Band of Brothers (and one sister)
So we made our way to go see my uncle in the hospital. All “The Cousins” as we refer to each other. Of my mom’s line there are 5 total (3 brothers and 2 sisters). All of their children are “the cousins”: Domi, Me, David, Ossen, Ollie, Didier. Growing up the only girl in all the cousins made me a tougher brand of female, I think; not all the way tomboyish, but definitely NOT dainty. It also placed me as the immediate next “matriarch” of whatever we decide to do with our lives and the one that would unify us. Seems like, in my family, the women are better at keeping us together than the men have been. Granny was the last one… Mommy is it now. And I guess I’m next.
I made all the phone calls to the cousins to round them up and inform them if they didn’t know and get them to motivate. My baby came to pick us up. Domi, Me and Ollie headed together… Didier and Ossen were at the hospital already (Vava is their dad). We got there and my baby stayed down stairs to elevate his knee… his arthritis is cripplingly painful in this change of weather. We headed up not knowing what to expect. I guess I expected that he’d be himself… all they did was diagnose him with something that he’s been living with so I thought that nothing much had changed. Boy, was I wrong. He was a complete shell of himself. Trembling. Hiccuping violently. Almost unable to feed himself. And whispering. Barely audible. He sat there looking so frail while the six of us stood towering over him… staring at him. At one point I ushered 4 of the cousins out into the hall way so as to not make Uncle Vava feel like he had an audience. How embarrassing that has to be.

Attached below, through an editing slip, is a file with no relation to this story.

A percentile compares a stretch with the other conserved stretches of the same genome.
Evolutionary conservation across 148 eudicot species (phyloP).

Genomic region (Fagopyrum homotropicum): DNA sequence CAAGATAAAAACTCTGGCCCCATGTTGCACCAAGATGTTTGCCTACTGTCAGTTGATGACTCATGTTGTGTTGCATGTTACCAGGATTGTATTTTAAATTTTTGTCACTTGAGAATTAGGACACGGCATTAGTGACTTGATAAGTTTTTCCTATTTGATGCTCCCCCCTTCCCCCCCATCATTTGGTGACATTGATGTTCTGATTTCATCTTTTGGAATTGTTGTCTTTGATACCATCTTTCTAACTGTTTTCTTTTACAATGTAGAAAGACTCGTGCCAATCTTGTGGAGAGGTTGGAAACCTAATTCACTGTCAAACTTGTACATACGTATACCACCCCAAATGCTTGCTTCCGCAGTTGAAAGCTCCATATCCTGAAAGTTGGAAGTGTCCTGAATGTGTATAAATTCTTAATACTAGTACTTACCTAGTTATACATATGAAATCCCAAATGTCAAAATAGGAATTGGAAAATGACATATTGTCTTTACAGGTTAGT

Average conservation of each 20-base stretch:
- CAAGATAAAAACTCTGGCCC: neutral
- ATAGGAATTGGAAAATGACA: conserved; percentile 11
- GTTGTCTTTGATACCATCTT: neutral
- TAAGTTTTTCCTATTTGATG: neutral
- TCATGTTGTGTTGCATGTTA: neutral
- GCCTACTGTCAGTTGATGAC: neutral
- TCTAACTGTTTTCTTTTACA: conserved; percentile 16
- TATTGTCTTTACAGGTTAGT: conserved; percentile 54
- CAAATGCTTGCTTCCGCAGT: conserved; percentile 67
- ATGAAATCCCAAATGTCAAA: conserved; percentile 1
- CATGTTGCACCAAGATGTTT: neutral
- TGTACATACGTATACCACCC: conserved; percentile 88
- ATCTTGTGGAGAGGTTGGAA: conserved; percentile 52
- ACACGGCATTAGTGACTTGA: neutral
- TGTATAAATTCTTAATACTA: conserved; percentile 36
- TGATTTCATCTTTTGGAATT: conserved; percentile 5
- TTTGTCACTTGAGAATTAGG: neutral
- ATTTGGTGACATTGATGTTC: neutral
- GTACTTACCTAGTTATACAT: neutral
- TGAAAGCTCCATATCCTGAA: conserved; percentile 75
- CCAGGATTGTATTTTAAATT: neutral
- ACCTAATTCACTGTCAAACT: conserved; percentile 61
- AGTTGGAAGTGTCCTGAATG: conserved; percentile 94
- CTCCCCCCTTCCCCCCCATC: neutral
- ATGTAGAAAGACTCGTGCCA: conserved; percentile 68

So I caught up with Didier (who is not only my cousin but my first Godson – I baptized him when I was in the 7th grade) and Ossen who I’d not seen in a few months. After Vava ate, he sat still for a moment and then started to fuss. Started getting up. Where did he want to go? Right. To smoke a cigarette. True addiction, I thought to myself. Ossen, a nurse and myself had to convince him that he needed to sit down and NOT do that. After he conceded… we all headed out into the hallway while the nurse attended to him for the evening. All of the cousins were lined up against the wall chatting and I stood across the hall with my arms crossed admiring them all. Tall, chocolate, strapping young men. An artist. An aspiring lawyer. A computer programmer. An aspiring doctor. And I had the honor of being raised with them all. And it was going to be my job to keep us close.
I just pray that it’s not stuff like this that will constantly unify us.